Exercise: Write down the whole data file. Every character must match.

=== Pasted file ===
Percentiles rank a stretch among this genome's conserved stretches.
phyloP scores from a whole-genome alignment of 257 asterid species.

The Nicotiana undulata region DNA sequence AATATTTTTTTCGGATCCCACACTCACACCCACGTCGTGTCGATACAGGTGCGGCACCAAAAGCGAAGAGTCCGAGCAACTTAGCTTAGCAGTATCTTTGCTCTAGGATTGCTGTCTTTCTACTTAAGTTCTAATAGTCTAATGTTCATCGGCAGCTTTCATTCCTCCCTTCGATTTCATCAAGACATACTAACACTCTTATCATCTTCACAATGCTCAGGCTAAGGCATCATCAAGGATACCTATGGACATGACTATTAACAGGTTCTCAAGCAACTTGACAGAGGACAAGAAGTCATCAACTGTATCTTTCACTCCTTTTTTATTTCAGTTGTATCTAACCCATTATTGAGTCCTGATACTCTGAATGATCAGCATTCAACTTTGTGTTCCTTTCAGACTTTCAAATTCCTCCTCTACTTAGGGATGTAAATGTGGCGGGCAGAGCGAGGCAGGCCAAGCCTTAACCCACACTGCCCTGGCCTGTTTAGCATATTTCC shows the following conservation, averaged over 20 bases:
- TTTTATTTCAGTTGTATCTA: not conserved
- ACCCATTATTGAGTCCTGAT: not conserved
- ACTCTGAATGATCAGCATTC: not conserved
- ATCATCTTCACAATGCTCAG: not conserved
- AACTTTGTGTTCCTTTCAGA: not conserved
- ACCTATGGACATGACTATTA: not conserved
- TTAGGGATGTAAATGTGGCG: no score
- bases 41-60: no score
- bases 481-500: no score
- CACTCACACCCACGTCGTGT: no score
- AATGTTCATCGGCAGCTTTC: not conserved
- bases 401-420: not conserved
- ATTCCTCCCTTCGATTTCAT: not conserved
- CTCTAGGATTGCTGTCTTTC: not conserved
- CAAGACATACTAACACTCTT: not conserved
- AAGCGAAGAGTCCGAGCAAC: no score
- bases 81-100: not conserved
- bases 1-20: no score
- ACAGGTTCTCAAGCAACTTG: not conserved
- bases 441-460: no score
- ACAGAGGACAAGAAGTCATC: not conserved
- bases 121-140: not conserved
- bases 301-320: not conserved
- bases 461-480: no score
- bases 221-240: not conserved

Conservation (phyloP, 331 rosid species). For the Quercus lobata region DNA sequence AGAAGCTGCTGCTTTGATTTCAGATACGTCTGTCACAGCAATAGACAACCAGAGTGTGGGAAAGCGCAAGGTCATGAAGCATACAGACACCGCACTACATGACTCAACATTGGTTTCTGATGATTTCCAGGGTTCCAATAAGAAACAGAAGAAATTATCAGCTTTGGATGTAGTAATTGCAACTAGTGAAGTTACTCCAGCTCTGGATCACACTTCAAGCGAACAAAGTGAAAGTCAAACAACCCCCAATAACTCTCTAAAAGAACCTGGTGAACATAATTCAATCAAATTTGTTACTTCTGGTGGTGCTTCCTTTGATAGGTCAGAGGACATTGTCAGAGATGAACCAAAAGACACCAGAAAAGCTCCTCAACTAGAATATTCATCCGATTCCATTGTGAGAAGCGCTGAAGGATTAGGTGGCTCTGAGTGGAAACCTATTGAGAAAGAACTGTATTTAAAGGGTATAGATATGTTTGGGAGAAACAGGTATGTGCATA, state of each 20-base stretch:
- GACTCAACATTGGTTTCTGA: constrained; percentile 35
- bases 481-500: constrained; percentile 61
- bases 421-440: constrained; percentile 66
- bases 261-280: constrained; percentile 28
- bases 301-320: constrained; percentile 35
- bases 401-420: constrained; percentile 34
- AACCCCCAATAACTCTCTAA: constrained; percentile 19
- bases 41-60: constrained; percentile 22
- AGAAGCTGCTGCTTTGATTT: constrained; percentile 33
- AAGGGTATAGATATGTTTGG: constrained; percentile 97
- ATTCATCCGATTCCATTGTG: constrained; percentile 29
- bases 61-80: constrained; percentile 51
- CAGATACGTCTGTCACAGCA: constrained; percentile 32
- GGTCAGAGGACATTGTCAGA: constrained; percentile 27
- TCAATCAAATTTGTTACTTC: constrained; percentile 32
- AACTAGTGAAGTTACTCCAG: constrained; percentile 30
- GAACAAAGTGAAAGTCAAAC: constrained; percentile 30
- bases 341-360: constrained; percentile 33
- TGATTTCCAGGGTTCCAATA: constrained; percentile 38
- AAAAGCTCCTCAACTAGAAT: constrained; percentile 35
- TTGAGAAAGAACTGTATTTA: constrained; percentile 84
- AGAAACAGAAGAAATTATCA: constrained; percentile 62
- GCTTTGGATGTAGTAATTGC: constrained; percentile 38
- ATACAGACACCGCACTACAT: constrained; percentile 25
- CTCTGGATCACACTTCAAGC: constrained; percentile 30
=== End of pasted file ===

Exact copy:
Percentiles rank a stretch among this genome's conserved stretches.
phyloP scores from a whole-genome alignment of 257 asterid species.

The Nicotiana undulata region DNA sequence AATATTTTTTTCGGATCCCACACTCACACCCACGTCGTGTCGATACAGGTGCGGCACCAAAAGCGAAGAGTCCGAGCAACTTAGCTTAGCAGTATCTTTGCTCTAGGATTGCTGTCTTTCTACTTAAGTTCTAATAGTCTAATGTTCATCGGCAGCTTTCATTCCTCCCTTCGATTTCATCAAGACATACTAACACTCTTATCATCTTCACAATGCTCAGGCTAAGGCATCATCAAGGATACCTATGGACATGACTATTAACAGGTTCTCAAGCAACTTGACAGAGGACAAGAAGTCATCAACTGTATCTTTCACTCCTTTTTTATTTCAGTTGTATCTAACCCATTATTGAGTCCTGATACTCTGAATGATCAGCATTCAACTTTGTGTTCCTTTCAGACTTTCAAATTCCTCCTCTACTTAGGGATGTAAATGTGGCGGGCAGAGCGAGGCAGGCCAAGCCTTAACCCACACTGCCCTGGCCTGTTTAGCATATTTCC shows the following conservation, averaged over 20 bases:
- TTTTATTTCAGTTGTATCTA: not conserved
- ACCCATTATTGAGTCCTGAT: not conserved
- ACTCTGAATGATCAGCATTC: not conserved
- ATCATCTTCACAATGCTCAG: not conserved
- AACTTTGTGTTCCTTTCAGA: not conserved
- ACCTATGGACATGACTATTA: not conserved
- TTAGGGATGTAAATGTGGCG: no score
- bases 41-60: no score
- bases 481-500: no score
- CACTCACACCCACGTCGTGT: no score
- AATGTTCATCGGCAGCTTTC: not conserved
- bases 401-420: not conserved
- ATTCCTCCCTTCGATTTCAT: not conserved
- CTCTAGGATTGCTGTCTTTC: not conserved
- CAAGACATACTAACACTCTT: not conserved
- AAGCGAAGAGTCCGAGCAAC: no score
- bases 81-100: not conserved
- bases 1-20: no score
- ACAGGTTCTCAAGCAACTTG: not conserved
- bases 441-460: no score
- ACAGAGGACAAGAAGTCATC: not conserved
- bases 121-140: not conserved
- bases 301-320: not conserved
- bases 461-480: no score
- bases 221-240: not conserved

Conservation (phyloP, 331 rosid species). For the Quercus lobata region DNA sequence AGAAGCTGCTGCTTTGATTTCAGATACGTCTGTCACAGCAATAGACAACCAGAGTGTGGGAAAGCGCAAGGTCATGAAGCATACAGACACCGCACTACATGACTCAACATTGGTTTCTGATGATTTCCAGGGTTCCAATAAGAAACAGAAGAAATTATCAGCTTTGGATGTAGTAATTGCAACTAGTGAAGTTACTCCAGCTCTGGATCACACTTCAAGCGAACAAAGTGAAAGTCAAACAACCCCCAATAACTCTCTAAAAGAACCTGGTGAACATAATTCAATCAAATTTGTTACTTCTGGTGGTGCTTCCTTTGATAGGTCAGAGGACATTGTCAGAGATGAACCAAAAGACACCAGAAAAGCTCCTCAACTAGAATATTCATCCGATTCCATTGTGAGAAGCGCTGAAGGATTAGGTGGCTCTGAGTGGAAACCTATTGAGAAAGAACTGTATTTAAAGGGTATAGATATGTTTGGGAGAAACAGGTATGTGCATA, state of each 20-base stretch:
- GACTCAACATTGGTTTCTGA: constrained; percentile 35
- bases 481-500: constrained; percentile 61
- bases 421-440: constrained; percentile 66
- bases 261-280: constrained; percentile 28
- bases 301-320: constrained; percentile 35
- bases 401-420: constrained; percentile 34
- AACCCCCAATAACTCTCTAA: constrained; percentile 19
- bases 41-60: constrained; percentile 22
- AGAAGCTGCTGCTTTGATTT: constrained; percentile 33
- AAGGGTATAGATATGTTTGG: constrained; percentile 97
- ATTCATCCGATTCCATTGTG: constrained; percentile 29
- bases 61-80: constrained; percentile 51
- CAGATACGTCTGTCACAGCA: constrained; percentile 32
- GGTCAGAGGACATTGTCAGA: constrained; percentile 27
- TCAATCAAATTTGTTACTTC: constrained; percentile 32
- AACTAGTGAAGTTACTCCAG: constrained; percentile 30
- GAACAAAGTGAAAGTCAAAC: constrained; percentile 30
- bases 341-360: constrained; percentile 33
- TGATTTCCAGGGTTCCAATA: constrained; percentile 38
- AAAAGCTCCTCAACTAGAAT: constrained; percentile 35
- TTGAGAAAGAACTGTATTTA: constrained; percentile 84
- AGAAACAGAAGAAATTATCA: constrained; percentile 62
- GCTTTGGATGTAGTAATTGC: constrained; percentile 38
- ATACAGACACCGCACTACAT: constrained; percentile 25
- CTCTGGATCACACTTCAAGC: constrained; percentile 30